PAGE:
Sapphire Radeon X1950 Pro
Today's high-end flagship video cards may cost an arm and a leg, but that segment of the market is not where the real money is. The big money is made in the low-end and mid-range (or mainstream) segments of the market. It's simple really: most people shopping for a video card have budgeted $100-250, while relatively few have $400+ budgets for just graphics.
Less than two months ago, ATI dropped a new pixel-pushing soldier into the battle for mid-range supremacy. That soldier came in the form of the Radeon X1950 Pro, and it fights the good fight for about $200. Today, we'll be looking at Sapphire's version of the X1950 Pro.
One of the coolest features of the X1950 Pro is its new Native CrossFire support, which means you won't need a master CrossFire card with the X1950 Pro if you want to run in multi-GPU mode. And no more clunky dongle; a welcomed change indeed. In addition to the Native CrossFire support, the X1950 Pro features 256MB of GDDR3 memory, 36 pixel shader processors and 8 vertex shader processors. The specs look good. But how does it really perform? Let's put Sapphire's X1950 Pro through its paces and find out.
RADEON X1950 PRO core (580MHz)
256MB GDDR3 onboard memory (1400MHz)
Windows Vista 3D environment Support
36 pixel shader processors
256-bit Memory Bus
PCI Express x16 / CrossFire support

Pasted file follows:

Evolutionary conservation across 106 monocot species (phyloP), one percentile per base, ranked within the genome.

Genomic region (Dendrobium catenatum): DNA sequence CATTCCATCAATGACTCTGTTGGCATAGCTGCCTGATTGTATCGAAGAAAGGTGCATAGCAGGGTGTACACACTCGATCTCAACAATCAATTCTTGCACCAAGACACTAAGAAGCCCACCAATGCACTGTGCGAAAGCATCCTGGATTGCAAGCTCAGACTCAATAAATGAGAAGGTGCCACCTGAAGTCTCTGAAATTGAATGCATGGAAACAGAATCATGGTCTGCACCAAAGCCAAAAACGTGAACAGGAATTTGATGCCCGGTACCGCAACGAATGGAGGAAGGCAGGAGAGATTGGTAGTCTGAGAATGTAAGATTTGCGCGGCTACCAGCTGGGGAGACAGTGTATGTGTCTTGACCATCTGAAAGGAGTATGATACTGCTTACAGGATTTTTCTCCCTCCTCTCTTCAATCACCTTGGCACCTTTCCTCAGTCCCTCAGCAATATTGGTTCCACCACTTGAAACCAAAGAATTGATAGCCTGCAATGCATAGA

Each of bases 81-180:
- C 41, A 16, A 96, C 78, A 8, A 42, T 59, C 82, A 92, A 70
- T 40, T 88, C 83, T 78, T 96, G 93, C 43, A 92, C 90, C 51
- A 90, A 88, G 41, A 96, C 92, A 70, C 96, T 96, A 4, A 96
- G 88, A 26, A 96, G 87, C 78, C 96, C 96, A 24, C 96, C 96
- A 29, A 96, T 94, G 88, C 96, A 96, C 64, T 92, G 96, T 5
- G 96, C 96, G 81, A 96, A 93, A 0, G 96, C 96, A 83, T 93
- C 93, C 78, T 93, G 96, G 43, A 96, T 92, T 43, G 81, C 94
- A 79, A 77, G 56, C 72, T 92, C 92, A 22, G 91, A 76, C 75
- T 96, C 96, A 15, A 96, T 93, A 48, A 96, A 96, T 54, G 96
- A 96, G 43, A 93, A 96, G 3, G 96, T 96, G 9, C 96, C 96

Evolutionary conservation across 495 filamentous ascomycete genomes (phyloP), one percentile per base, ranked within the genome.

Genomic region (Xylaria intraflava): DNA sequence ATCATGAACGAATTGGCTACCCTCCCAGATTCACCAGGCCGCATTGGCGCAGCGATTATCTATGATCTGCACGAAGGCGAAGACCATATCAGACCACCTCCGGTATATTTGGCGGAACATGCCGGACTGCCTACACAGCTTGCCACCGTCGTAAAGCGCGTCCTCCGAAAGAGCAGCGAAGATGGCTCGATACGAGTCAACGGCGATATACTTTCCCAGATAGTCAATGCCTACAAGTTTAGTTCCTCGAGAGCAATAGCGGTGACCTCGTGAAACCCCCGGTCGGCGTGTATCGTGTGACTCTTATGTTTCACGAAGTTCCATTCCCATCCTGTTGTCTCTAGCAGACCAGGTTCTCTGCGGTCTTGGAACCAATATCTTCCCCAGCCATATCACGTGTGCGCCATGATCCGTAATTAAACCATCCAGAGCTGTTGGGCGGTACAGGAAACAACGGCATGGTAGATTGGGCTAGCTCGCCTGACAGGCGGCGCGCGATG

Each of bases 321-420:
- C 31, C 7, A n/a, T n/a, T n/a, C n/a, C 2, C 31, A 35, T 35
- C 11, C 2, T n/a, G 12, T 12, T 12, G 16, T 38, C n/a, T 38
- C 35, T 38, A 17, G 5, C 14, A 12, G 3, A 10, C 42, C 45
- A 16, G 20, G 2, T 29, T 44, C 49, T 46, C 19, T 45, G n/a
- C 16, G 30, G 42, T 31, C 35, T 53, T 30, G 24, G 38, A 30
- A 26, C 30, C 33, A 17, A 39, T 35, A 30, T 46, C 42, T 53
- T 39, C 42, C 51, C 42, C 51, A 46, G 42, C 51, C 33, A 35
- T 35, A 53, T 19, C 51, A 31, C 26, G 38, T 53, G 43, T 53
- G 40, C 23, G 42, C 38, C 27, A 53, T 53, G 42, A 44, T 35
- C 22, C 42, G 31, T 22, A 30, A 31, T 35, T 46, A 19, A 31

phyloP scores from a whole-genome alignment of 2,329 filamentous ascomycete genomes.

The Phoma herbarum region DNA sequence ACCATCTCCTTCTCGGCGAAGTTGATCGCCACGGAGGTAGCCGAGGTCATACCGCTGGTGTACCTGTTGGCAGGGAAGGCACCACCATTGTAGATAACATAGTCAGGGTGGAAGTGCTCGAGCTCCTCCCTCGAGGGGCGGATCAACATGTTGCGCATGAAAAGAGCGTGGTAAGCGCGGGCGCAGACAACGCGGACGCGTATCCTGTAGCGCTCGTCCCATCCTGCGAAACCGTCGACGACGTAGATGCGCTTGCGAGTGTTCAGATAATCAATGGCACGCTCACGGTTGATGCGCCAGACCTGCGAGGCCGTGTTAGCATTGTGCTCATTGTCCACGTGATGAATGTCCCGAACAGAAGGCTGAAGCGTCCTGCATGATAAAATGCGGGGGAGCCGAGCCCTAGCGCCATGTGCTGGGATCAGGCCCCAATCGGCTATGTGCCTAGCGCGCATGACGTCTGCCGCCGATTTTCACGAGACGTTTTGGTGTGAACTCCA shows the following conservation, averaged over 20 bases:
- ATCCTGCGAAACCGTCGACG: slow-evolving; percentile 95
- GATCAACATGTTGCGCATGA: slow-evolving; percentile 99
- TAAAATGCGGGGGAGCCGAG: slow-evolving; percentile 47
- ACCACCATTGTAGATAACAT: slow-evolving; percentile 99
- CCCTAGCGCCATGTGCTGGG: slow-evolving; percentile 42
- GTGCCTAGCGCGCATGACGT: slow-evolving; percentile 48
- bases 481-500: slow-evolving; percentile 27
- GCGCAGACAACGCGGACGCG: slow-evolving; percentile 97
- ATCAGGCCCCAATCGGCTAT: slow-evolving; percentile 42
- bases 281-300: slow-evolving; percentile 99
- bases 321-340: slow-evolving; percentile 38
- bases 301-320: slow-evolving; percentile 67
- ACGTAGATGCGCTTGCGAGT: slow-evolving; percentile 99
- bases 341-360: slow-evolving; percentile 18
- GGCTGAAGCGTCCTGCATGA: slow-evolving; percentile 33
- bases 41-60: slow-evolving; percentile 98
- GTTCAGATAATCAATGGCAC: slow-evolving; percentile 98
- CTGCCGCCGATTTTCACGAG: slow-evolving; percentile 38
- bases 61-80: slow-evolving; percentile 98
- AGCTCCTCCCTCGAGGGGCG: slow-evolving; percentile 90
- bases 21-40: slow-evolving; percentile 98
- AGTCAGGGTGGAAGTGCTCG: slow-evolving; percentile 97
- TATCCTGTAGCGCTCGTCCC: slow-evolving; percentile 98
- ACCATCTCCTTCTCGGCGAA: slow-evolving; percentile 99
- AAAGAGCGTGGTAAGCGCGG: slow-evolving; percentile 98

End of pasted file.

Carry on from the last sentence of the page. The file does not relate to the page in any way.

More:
Pixel Shader Version 3.0
Video Acceleration of: MPEG-2, MPEG-4, DivX, WMV9, VC-1, and H.264
Video-In and Video-Out
Anti-Aliasing and Anisotropic Filtering
3Dc+TM - Advanced Texture Compression
Ring Bus Memory Controller
Avivo Video and Display Engine
The Sapphire X1950 Pro comes nestled in typical Sapphire packaging; there's the iconic, futuristic, sexy female robot mascot, the teaser window and all the marketing logos. In case you're not sure, big stickers point out that the card is HDCP and Windows Vista ready.
Inside the box, Sapphire packs a couple handfuls of accessories: an S-video cable, a composite video cable, a PCI Express power cable, two VGA-to-DVI adapters, an HDTV-out cable, a composite-to-S-video adapter, and a CrossFire ribbon connector. In addition to the accessories, Sapphire includes a multi-language user manual, an installation driver CD, CyberLink PowerDVD 6 (2-channel version), and The Da Vinci Code game. It's nice to see a game included, but we doubt many gamers will be very excited about The Da Vinci Code game in particular.